Veteran turncoat has no regrets

John Horam, once a Labour minister, then an SDP member, and now a Conservative minister, feels `at ease' in his latest role, he told Colin Brown
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Indy Politics
John Horam is content to be a turncoat. "As Winston Churchill said, it is better to change your mind than be wrong all the time," he said. "We all change our minds as we get older and more experienced. I have changed my mind."

Having become the first minister since Reg Prentice to have served in both Labour and Conservative governments, with a stint in the SDP on the way, he said: "I believe in doing what is right. I am certain the Conservative government is doing the right thing."

Mr Horam, 56, celebrated his birthday at home yesterday before spending his second day at the Cabinet Office. "It was a surprising birthday present," he said.

The Under-Secretary for Transport in the Callaghan Labour government in the 1970s returned to the despatch box to fill the vacancy caused by the sudden resignation over an extramarital affair of Bob Hughes, Under- Secretary of State for Public Service and Science.

The Prime Minister telephoned Mr Horam at home on Sunday. "He said that Bob had resigned and therefore there was a vacancy. He said he was looking for someone with experience and I was someone with previous experience in government."

Within 24 hours, Mr Horam was answering questions for his department in the Commons. Standing at the despatch box again, facing his former friends, held no terrors for him, he said. "I felt quite relaxed about it. I felt in control of the situation."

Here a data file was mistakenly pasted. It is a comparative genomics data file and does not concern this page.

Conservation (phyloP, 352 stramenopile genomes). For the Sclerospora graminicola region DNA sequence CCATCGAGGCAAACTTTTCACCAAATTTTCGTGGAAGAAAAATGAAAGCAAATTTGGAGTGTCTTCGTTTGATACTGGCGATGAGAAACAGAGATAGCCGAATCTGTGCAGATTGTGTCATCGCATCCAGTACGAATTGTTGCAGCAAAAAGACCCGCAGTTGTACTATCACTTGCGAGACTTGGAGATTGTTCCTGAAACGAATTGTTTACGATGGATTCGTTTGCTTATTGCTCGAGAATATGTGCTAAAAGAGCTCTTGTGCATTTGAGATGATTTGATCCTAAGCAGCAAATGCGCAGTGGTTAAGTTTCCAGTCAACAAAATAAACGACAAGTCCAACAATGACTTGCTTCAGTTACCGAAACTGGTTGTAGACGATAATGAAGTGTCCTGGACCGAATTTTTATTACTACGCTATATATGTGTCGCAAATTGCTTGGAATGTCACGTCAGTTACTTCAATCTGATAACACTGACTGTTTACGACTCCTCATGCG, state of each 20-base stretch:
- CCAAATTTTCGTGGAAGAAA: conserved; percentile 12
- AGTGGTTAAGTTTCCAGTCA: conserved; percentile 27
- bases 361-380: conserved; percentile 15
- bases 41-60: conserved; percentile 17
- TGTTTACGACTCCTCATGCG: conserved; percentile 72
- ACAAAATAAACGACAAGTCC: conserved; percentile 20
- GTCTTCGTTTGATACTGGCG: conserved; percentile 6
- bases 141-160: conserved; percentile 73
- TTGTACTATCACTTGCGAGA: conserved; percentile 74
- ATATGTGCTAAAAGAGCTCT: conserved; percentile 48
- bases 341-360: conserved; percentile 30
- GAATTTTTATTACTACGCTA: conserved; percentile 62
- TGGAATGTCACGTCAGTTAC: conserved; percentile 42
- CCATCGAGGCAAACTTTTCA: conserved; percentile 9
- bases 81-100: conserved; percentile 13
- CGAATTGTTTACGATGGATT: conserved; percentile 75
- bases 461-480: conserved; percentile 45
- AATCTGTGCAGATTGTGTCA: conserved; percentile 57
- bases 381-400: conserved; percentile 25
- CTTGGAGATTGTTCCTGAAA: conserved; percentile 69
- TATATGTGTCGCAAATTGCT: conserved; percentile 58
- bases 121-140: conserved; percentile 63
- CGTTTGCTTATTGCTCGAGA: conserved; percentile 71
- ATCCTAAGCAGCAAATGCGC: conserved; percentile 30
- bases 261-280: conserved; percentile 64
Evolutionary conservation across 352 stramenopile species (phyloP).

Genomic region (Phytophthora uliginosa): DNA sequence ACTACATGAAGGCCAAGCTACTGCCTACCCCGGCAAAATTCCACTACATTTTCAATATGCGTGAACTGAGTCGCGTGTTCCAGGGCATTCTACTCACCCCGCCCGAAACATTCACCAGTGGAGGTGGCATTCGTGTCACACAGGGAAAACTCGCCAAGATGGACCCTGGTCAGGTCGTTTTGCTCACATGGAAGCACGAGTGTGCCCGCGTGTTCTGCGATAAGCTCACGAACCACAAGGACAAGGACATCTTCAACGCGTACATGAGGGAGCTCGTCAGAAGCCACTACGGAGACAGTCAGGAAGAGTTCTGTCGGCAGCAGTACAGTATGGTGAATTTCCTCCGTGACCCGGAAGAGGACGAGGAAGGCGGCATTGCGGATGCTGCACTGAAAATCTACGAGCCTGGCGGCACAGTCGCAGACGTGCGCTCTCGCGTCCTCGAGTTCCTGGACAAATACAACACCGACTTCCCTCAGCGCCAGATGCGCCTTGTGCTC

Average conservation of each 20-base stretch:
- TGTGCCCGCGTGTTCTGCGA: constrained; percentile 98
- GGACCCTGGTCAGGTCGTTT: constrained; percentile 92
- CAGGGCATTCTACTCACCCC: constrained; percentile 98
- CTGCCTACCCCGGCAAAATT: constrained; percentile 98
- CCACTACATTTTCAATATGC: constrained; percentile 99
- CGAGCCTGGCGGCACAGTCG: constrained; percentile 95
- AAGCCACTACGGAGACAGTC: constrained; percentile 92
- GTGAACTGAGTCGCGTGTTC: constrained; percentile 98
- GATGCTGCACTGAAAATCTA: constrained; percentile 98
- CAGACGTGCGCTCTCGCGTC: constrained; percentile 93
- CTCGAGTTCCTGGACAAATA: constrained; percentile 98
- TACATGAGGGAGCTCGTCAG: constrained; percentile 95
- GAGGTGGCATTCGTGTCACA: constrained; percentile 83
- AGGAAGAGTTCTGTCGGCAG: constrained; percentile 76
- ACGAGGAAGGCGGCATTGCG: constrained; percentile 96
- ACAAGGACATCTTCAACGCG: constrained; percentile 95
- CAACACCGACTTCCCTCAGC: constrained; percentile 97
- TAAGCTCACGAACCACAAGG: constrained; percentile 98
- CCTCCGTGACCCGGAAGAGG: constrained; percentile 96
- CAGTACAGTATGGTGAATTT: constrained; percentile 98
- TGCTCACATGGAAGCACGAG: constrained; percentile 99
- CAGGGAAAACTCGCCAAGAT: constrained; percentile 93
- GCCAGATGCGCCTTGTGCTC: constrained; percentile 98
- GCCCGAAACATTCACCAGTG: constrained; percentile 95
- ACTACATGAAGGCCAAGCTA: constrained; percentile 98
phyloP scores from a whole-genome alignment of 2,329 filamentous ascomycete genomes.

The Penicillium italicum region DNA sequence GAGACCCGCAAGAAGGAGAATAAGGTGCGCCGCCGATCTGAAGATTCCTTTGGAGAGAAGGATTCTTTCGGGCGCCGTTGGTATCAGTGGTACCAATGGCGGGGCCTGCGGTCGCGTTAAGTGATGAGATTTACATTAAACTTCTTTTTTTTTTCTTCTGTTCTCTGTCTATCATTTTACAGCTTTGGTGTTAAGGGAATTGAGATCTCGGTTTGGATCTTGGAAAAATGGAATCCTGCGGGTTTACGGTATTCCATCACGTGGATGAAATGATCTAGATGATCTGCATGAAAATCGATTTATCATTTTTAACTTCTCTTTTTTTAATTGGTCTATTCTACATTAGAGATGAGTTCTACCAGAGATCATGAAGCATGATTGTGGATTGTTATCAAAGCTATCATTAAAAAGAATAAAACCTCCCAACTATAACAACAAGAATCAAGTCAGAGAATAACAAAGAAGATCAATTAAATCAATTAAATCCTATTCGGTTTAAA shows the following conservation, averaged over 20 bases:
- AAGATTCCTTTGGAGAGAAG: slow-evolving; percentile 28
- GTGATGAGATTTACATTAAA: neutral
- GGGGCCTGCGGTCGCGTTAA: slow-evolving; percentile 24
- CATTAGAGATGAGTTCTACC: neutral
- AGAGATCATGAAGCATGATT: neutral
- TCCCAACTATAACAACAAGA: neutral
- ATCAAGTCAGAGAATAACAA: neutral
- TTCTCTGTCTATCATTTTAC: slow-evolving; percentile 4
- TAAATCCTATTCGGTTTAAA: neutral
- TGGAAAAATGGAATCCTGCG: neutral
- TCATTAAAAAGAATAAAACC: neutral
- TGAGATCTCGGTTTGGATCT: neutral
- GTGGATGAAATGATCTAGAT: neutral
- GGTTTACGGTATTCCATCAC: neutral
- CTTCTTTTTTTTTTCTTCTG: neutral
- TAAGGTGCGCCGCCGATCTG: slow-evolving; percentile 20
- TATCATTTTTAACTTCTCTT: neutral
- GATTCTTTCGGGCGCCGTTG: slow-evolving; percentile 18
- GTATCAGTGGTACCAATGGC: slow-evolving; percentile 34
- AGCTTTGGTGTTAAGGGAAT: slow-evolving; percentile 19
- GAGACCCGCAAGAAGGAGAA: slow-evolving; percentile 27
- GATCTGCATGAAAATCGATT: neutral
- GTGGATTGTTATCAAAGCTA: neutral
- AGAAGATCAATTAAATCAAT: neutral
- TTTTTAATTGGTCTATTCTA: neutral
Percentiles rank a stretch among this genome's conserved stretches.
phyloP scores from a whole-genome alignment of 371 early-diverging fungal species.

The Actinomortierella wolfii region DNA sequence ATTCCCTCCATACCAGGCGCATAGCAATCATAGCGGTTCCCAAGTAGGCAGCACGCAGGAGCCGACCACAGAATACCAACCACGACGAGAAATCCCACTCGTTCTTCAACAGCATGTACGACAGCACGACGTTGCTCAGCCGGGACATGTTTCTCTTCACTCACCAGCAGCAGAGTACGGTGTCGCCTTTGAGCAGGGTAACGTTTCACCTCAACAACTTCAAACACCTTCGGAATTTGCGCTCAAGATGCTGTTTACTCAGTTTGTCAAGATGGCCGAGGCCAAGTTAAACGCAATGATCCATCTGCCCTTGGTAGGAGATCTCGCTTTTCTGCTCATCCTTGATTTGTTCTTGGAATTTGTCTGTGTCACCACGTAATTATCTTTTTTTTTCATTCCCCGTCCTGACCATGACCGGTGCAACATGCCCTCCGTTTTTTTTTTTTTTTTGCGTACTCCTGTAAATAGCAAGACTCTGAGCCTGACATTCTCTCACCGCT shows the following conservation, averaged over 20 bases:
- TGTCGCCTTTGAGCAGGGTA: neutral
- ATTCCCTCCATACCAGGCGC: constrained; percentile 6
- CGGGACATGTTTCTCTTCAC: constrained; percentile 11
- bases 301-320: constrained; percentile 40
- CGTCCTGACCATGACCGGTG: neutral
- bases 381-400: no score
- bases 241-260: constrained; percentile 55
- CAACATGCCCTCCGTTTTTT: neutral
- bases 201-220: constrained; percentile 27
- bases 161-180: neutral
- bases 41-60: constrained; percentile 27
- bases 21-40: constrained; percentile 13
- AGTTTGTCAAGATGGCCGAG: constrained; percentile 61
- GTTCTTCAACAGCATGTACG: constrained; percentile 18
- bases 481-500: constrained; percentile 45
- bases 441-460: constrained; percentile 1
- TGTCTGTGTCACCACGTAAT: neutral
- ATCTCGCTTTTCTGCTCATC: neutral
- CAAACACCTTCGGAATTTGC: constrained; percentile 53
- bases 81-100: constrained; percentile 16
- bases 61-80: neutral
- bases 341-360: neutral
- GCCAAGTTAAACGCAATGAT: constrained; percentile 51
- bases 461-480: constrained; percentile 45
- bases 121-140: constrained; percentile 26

Some may have been thinking it might be a short return to office, with Labour 40 points ahead in the opinion polls, but Mr Horam betrays no doubts.

He is convinced he was right to desert the Labour Party in 1981 rather than stay and fight for change. "I am delighted to be part of a Conservative government which I feel has got a superb economic record ... as opposed to being a minister in a Labour government which tried to duck all the problems and got into the tragic farce of the Winter of Discontent."

Such confidence is music to John Major's ears. Mr Horam's appointment is intended to show the Tory rebels that promotion is reserved for the true supporters. Mr Horam impressed the Prime Minister when he won a standing ovation for a free market speech in the keynote economic debate at the Tory party conference in 1990. Mr Major, then Chancellor, welcomed Mr Horam to the party.

Mr Horam said he has felt "at ease" with the Conservatives with no sense of betrayal for Labour. He was Labour MP for Gateshead West from 1970 until he joined the SDP in 1981. He left the seat in 1983, joined the Tories in 1987 and took the safe Tory seat of Orpington in the 1992 election. He passes off his SDP period as a "stage in my political development when I was rejecting Labour''.

Having made the transition from Labour to Tory, he is a free-market Thatcherite on the economy, and admits to being unhappy with the tax increases imposed by Kenneth Clarke. "Sure. That is a great pity. I look forward to the day when we get them down again."

Mr Horam is unconvinced by the changes wrought on Labour by Tony Blair, whom he dismisses as "a new mask" for the old Labour Party.

And what will he do in his new job? Not only has he changed parties, he has moved from backbench critic to minister under fire. He was a member of the Public Accounts Committee which attacked the Office of Public Service, which he now represents. He feels there was plenty in the all-party report which he can adopt, but it went too far in criticising the work of agencies.

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